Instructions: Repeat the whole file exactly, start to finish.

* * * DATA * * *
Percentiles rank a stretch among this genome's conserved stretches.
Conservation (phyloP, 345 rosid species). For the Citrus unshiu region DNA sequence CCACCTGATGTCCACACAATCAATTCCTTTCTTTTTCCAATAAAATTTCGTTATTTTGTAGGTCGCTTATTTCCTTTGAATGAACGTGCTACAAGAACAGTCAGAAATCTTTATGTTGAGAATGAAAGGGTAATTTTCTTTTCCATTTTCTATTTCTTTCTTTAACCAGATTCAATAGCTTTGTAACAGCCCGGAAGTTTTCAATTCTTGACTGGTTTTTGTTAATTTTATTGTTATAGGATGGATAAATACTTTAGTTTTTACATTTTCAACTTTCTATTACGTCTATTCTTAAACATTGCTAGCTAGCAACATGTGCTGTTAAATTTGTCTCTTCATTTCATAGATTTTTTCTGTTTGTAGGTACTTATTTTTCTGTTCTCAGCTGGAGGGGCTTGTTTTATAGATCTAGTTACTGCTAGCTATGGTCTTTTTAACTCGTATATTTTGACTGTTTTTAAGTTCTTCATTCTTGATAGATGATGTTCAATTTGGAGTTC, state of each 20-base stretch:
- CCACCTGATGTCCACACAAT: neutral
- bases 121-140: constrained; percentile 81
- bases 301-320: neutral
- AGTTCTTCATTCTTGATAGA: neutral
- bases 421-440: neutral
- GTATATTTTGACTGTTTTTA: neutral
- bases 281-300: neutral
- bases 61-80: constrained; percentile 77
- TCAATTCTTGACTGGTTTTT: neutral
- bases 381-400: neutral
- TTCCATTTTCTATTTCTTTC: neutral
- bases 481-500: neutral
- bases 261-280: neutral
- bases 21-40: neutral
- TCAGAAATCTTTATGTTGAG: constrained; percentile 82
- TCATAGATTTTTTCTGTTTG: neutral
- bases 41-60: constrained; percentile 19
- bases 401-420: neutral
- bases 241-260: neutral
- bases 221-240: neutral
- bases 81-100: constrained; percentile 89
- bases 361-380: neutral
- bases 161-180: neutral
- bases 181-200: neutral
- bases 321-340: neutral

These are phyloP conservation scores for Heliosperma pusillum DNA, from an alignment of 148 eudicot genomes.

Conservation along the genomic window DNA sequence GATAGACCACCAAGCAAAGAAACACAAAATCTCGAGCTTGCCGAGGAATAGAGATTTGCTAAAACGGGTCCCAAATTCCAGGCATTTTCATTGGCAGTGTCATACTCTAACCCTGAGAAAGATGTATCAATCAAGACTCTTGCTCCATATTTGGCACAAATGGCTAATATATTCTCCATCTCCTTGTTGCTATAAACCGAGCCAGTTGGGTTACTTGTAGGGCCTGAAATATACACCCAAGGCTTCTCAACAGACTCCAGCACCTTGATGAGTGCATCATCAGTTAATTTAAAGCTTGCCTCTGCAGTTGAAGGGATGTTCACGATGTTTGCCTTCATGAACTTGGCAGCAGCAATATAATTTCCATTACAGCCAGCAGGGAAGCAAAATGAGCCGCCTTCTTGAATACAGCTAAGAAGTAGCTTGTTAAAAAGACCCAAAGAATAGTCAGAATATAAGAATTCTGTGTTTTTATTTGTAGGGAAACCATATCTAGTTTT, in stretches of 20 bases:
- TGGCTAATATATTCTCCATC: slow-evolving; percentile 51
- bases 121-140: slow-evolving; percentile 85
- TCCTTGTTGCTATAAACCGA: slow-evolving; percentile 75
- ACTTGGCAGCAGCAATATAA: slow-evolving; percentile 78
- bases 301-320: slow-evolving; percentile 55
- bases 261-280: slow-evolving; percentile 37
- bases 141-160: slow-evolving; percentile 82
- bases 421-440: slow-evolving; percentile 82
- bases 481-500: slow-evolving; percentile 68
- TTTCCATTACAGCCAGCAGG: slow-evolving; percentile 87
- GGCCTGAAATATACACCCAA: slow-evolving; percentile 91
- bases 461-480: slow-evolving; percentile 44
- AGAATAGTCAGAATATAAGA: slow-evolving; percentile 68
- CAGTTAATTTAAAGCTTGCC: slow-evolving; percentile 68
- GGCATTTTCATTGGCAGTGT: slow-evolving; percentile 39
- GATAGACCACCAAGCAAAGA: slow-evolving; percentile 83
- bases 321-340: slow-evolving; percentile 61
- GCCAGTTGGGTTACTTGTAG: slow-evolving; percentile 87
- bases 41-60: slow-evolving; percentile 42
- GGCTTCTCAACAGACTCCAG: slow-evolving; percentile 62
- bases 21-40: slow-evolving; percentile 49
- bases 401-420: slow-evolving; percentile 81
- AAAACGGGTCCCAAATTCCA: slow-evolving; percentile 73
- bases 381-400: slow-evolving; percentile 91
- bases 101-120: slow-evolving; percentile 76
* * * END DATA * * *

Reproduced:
Percentiles rank a stretch among this genome's conserved stretches.
Conservation (phyloP, 345 rosid species). For the Citrus unshiu region DNA sequence CCACCTGATGTCCACACAATCAATTCCTTTCTTTTTCCAATAAAATTTCGTTATTTTGTAGGTCGCTTATTTCCTTTGAATGAACGTGCTACAAGAACAGTCAGAAATCTTTATGTTGAGAATGAAAGGGTAATTTTCTTTTCCATTTTCTATTTCTTTCTTTAACCAGATTCAATAGCTTTGTAACAGCCCGGAAGTTTTCAATTCTTGACTGGTTTTTGTTAATTTTATTGTTATAGGATGGATAAATACTTTAGTTTTTACATTTTCAACTTTCTATTACGTCTATTCTTAAACATTGCTAGCTAGCAACATGTGCTGTTAAATTTGTCTCTTCATTTCATAGATTTTTTCTGTTTGTAGGTACTTATTTTTCTGTTCTCAGCTGGAGGGGCTTGTTTTATAGATCTAGTTACTGCTAGCTATGGTCTTTTTAACTCGTATATTTTGACTGTTTTTAAGTTCTTCATTCTTGATAGATGATGTTCAATTTGGAGTTC, state of each 20-base stretch:
- CCACCTGATGTCCACACAAT: neutral
- bases 121-140: constrained; percentile 81
- bases 301-320: neutral
- AGTTCTTCATTCTTGATAGA: neutral
- bases 421-440: neutral
- GTATATTTTGACTGTTTTTA: neutral
- bases 281-300: neutral
- bases 61-80: constrained; percentile 77
- TCAATTCTTGACTGGTTTTT: neutral
- bases 381-400: neutral
- TTCCATTTTCTATTTCTTTC: neutral
- bases 481-500: neutral
- bases 261-280: neutral
- bases 21-40: neutral
- TCAGAAATCTTTATGTTGAG: constrained; percentile 82
- TCATAGATTTTTTCTGTTTG: neutral
- bases 41-60: constrained; percentile 19
- bases 401-420: neutral
- bases 241-260: neutral
- bases 221-240: neutral
- bases 81-100: constrained; percentile 89
- bases 361-380: neutral
- bases 161-180: neutral
- bases 181-200: neutral
- bases 321-340: neutral

These are phyloP conservation scores for Heliosperma pusillum DNA, from an alignment of 148 eudicot genomes.

Conservation along the genomic window DNA sequence GATAGACCACCAAGCAAAGAAACACAAAATCTCGAGCTTGCCGAGGAATAGAGATTTGCTAAAACGGGTCCCAAATTCCAGGCATTTTCATTGGCAGTGTCATACTCTAACCCTGAGAAAGATGTATCAATCAAGACTCTTGCTCCATATTTGGCACAAATGGCTAATATATTCTCCATCTCCTTGTTGCTATAAACCGAGCCAGTTGGGTTACTTGTAGGGCCTGAAATATACACCCAAGGCTTCTCAACAGACTCCAGCACCTTGATGAGTGCATCATCAGTTAATTTAAAGCTTGCCTCTGCAGTTGAAGGGATGTTCACGATGTTTGCCTTCATGAACTTGGCAGCAGCAATATAATTTCCATTACAGCCAGCAGGGAAGCAAAATGAGCCGCCTTCTTGAATACAGCTAAGAAGTAGCTTGTTAAAAAGACCCAAAGAATAGTCAGAATATAAGAATTCTGTGTTTTTATTTGTAGGGAAACCATATCTAGTTTT, in stretches of 20 bases:
- TGGCTAATATATTCTCCATC: slow-evolving; percentile 51
- bases 121-140: slow-evolving; percentile 85
- TCCTTGTTGCTATAAACCGA: slow-evolving; percentile 75
- ACTTGGCAGCAGCAATATAA: slow-evolving; percentile 78
- bases 301-320: slow-evolving; percentile 55
- bases 261-280: slow-evolving; percentile 37
- bases 141-160: slow-evolving; percentile 82
- bases 421-440: slow-evolving; percentile 82
- bases 481-500: slow-evolving; percentile 68
- TTTCCATTACAGCCAGCAGG: slow-evolving; percentile 87
- GGCCTGAAATATACACCCAA: slow-evolving; percentile 91
- bases 461-480: slow-evolving; percentile 44
- AGAATAGTCAGAATATAAGA: slow-evolving; percentile 68
- CAGTTAATTTAAAGCTTGCC: slow-evolving; percentile 68
- GGCATTTTCATTGGCAGTGT: slow-evolving; percentile 39
- GATAGACCACCAAGCAAAGA: slow-evolving; percentile 83
- bases 321-340: slow-evolving; percentile 61
- GCCAGTTGGGTTACTTGTAG: slow-evolving; percentile 87
- bases 41-60: slow-evolving; percentile 42
- GGCTTCTCAACAGACTCCAG: slow-evolving; percentile 62
- bases 21-40: slow-evolving; percentile 49
- bases 401-420: slow-evolving; percentile 81
- AAAACGGGTCCCAAATTCCA: slow-evolving; percentile 73
- bases 381-400: slow-evolving; percentile 91
- bases 101-120: slow-evolving; percentile 76